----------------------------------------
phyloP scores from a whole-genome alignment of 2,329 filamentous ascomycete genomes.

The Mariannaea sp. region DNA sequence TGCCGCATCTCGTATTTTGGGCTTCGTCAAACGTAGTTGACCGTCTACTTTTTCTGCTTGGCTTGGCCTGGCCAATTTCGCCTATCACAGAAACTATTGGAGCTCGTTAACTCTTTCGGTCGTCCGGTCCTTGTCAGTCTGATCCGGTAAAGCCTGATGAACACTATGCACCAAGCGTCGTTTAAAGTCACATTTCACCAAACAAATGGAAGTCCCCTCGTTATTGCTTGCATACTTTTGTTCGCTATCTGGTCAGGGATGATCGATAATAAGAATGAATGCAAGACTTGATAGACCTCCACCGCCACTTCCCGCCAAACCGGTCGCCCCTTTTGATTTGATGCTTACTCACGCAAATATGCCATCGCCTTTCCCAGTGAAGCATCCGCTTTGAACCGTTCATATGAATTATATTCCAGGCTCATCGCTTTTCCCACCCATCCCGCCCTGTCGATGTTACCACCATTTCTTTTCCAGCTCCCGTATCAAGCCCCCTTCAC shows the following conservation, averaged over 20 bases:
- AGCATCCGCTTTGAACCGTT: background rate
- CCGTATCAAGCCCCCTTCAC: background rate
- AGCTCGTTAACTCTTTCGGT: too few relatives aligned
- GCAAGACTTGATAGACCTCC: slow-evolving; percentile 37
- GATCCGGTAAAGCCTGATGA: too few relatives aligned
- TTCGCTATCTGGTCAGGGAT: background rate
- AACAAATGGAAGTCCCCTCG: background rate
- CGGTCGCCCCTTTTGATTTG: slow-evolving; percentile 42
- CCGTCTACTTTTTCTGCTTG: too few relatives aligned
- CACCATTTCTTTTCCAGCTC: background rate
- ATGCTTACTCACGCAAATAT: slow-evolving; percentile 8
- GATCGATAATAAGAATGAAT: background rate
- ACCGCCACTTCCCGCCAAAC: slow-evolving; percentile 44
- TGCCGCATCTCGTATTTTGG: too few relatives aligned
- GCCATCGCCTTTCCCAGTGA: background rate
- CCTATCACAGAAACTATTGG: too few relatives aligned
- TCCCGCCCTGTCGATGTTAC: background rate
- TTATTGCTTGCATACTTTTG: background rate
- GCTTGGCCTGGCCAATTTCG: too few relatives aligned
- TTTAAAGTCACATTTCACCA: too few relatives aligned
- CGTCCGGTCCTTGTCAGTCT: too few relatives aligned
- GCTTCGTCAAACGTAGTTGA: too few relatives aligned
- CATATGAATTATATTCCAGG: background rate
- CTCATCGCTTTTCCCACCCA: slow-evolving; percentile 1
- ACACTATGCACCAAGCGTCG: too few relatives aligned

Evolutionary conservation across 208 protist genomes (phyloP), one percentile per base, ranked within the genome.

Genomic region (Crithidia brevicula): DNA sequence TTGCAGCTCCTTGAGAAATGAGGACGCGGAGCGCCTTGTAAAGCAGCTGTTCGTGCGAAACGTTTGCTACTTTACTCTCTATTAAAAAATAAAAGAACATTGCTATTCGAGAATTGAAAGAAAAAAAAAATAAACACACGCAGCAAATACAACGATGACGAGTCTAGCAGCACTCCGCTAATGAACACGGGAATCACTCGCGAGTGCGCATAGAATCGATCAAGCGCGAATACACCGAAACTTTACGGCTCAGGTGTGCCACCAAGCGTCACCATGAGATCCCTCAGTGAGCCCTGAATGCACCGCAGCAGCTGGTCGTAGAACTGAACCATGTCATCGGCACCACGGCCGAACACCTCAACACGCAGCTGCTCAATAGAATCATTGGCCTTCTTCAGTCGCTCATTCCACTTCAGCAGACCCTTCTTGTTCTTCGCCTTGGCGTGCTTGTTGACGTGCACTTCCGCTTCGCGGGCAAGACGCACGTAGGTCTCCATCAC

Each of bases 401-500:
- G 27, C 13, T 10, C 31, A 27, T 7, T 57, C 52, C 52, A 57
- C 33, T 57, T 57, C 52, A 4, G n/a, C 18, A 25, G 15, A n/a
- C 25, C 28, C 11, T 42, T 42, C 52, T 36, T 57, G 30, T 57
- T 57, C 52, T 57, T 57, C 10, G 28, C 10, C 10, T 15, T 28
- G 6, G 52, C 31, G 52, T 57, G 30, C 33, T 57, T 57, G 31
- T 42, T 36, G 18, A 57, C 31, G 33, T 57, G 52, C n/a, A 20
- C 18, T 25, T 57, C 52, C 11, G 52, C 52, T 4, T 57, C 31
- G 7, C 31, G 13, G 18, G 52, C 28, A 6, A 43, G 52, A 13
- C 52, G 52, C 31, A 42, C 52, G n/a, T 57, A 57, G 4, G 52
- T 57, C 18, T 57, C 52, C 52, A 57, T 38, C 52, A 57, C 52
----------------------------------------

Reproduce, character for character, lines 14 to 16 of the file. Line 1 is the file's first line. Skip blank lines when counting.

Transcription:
- GATCGATAATAAGAATGAAT: background rate
- ACCGCCACTTCCCGCCAAAC: slow-evolving; percentile 44
- TGCCGCATCTCGTATTTTGG: too few relatives aligned